Making a Yeast Starter

You may ask: “Why do I need a yeast starter? I have a vial of yeast that says it’s good for a 5 gallon batch”. The answer is this site is about turning good beer into great beer. The standard slap pack or vial does not contain enough yeast for a quick and clean fermentation. See the yeast section for more information.Optional Equipment for a Yeast Starter

Here is a list of standard items used in a yeast starter setup:

  • 2 liter Erlenmeyer flask or 2 quart pot
  • tap or brewers water (chlorine free and not all distilled)
  • Extra Pale DME (dry malt extract)
  • brewer’s yeast (ale or lager)
  • Optional items:
    • 1) Yeast nutrient (from Wyeast or White Labs) will provide optimal nutrition for the yeast to duplicate.
    • 2) Anti-foam [Dow Corning FG-10 a food grade silicon based foam reducer or FermCap®] will help keep the DME from boiling over.
    • 3) Phosphoric acid lowers the pH to the preferred range for yeast (range: 4-6, preferred pH: 5.0).
    • 4) A pH meter will measure the acidity of the water.
    • 5) A stir plate may be optional, but you can double the amount of yeast over the same size starter when using one and it helps reduce CO2 which is toxic to yeast; the alternative is to swirl it often over 2 days.

 

The yeast should be stored in the refrigerator, wrapped in a small towel to regulate temperature, and then removed from fridge before starting this process. I find that the yeast comes up to the correct temperature range by the time it is ready to pitch.

 

Please note that this is a yeast starter, and although it is essentially beer, it is a bad recipe. A yeast starter is designed to duplicate the yeast and make sure it is lively and viable. These processes should not be duplicated when fermenting beer which is designed for taste.

 

 

 

Step 1) Calculate how many yeast cells are needed for your brew. Use software or check out the yeast section. Add (quantity of water from software) amount of brewing water. The minimum is 1 liter. Any less and the yeast do not have enough resources to effectively duplicate.

 

Step 2) In the flask or 2 quart pot, add the brewing water first, then the DME to a ratio of 100 grams DME to 1 liter water for a gravity of about 1.035. It will be clumpy and messy, but when it warms it will go into solution. Add the optional items: anti-foam (1/8 tsp FG-10 or 1 drop FermCap®), 1/8 to ¼ tsp yeast nutrient, and phosphoric acid to a pH of 5.0.

 

Step 3) Place the flask or pot on the stove and boil for 15 minutes.15 minute boil If using a stir plate, you can boil the Teflon® stir bar. Do not drop it in the flask, but slide it down the side to minimize the risk of breakage. [Note: an Erlenmeyer flask is designed to take direct heat from a gas flame but not from an electric stove where the metal elements are exposed. Glass top should be fine. When in doubt, use a square wire pad with ceramic fiber between the flask and heat source.] Be careful of boil over. The anti-foam helps, but it can still overflow. Adjust or remove from heat to help control it. I use a flask. In order to adjust for the reduction in liquid, I add the water to the full quantity then add the DME. This usually compensates for the reduction. If using a pot, then add a little more water. The boil reduces faster in the pot.

At 2 minutes, cover with sanitized foil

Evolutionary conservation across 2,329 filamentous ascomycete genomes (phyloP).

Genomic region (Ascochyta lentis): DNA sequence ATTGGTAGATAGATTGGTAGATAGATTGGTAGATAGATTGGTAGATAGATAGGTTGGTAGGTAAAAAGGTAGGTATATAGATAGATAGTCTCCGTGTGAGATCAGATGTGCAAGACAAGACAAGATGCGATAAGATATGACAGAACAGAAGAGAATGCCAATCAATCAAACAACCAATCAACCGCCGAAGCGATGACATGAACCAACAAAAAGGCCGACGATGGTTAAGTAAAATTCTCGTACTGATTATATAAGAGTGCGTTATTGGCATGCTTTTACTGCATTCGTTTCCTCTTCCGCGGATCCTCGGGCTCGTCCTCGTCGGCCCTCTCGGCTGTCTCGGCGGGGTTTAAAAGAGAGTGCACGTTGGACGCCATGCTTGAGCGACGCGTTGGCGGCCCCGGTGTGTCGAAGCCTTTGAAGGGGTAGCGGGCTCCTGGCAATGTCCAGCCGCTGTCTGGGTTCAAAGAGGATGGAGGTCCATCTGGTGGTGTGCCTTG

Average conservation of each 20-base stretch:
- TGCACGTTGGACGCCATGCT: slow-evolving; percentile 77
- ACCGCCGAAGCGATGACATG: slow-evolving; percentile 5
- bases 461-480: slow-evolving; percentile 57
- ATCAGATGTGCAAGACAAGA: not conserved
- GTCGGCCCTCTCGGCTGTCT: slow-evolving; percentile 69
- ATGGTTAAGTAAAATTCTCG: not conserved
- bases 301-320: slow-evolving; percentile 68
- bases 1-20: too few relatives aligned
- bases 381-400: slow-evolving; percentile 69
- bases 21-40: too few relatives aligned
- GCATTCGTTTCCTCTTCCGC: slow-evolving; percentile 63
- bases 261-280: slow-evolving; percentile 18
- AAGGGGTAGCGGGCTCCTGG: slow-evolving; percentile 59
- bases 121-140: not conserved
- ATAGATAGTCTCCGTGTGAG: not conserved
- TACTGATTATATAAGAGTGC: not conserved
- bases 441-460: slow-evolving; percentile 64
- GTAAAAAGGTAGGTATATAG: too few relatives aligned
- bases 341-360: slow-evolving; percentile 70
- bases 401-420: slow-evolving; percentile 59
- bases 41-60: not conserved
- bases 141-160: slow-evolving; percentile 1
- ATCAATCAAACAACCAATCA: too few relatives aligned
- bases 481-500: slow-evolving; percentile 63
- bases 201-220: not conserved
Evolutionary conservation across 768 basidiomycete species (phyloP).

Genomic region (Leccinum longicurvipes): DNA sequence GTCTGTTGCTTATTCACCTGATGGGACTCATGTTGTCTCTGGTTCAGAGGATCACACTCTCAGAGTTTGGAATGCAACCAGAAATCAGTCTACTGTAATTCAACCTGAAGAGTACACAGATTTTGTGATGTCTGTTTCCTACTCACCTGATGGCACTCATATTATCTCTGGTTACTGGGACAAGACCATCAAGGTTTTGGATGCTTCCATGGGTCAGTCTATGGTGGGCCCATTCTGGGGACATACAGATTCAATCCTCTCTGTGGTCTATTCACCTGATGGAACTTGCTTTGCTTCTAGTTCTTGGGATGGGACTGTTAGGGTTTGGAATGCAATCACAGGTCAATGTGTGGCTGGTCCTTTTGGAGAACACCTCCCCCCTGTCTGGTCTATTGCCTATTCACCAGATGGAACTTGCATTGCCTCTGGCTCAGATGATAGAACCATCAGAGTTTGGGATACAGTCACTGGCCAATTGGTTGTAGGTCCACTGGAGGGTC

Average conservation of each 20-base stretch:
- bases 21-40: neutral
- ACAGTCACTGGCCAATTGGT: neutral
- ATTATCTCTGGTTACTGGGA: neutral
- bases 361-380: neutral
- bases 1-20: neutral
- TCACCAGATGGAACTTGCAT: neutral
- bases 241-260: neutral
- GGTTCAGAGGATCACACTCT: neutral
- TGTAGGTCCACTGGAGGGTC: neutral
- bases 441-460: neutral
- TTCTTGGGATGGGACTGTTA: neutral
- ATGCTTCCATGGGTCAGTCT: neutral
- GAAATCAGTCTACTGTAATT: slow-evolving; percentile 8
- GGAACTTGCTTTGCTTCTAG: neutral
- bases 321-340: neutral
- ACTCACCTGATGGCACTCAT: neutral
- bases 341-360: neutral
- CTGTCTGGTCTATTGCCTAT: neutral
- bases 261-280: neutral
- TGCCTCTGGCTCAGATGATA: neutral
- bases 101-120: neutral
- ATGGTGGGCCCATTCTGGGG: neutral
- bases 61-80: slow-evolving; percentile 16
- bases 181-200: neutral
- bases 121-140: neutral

Step 4) Cover the flask or pot with sanitized foil (I spray the foil with Star San® and loosely cover the flask while boiling for the last 2 minutes).

 

Step 5) Place covered container in a water bath – no ice, yet. Once it has cooled to 130˚ F or so, replace the water and add ice to reduce the temperature to about 70˚ F. Other wise, the ice will melt and you'll still have hot wort.

First a water bath with no ice.        Then a water bath with ice.

Temperature is close -ready to pitch yeastStep 6) Time to pitch the yeast, but first, read on… The yeast temperature should be within 10˚ F of the starter (preferably 5 F). Sanitize yeast vial or smack packSpray the yeast vial or smack pack with sanitizer – also the scissors, funnel, and even your hands. Aerate the starter for 30 minutes before pitching the yeast. The starter temperature should be between 65˚ F and 80˚ F. As the yeast work to ferment the starter, the temperature will increase. Though some yeast can survive up to 100˚ F, it is better to keep the temperature below 85˚ F.

 

Aerate starter for 30 minutes before pitching yeast

2 days later... ready to chill

Step 7) Leave the starter covered for two days. If you’re not using a stir plate, then make sure to swirl the starter often (30 minutes) over the 2-day ferment. Starters are usually done in 24-36 hours because there is so much yeast and so little sugar. However, when done, the yeast needs to build up their storage supplies. This can take about 12 hours (48 hours total though more time will not hurt).

 

Step 8) Place the starter in the refrigerator for 24-48 hours before using. This helps settle the yeast to the bottom so the liquid can be decanted off the top.

 

Step 9) On brew day, with the container still covered, remove the starter from the refrigerator 2-3 hours before pitching and wrap with a clean towel. This will make the temperature change less drastic for the yeast.

 

Step 10) Pitch the yeast. Carefully decant all but a cup of liquid from the starter leaving the yeast cake intact. Make sure the yeast and wort temperatures are within 5˚F of each other. Then swirl it around to rouse the yeast cake and pitch it into the aerated wort in the fermenter.

Boil without

 Anti-Foam

Boil with

Anti-Foam

BOTTLING

HEATING THE MASH IN A NON-HEATED TUN

FLY AND BATCH SPARGING

YEAST STARTER

WPB

For the Love of Homebrewing head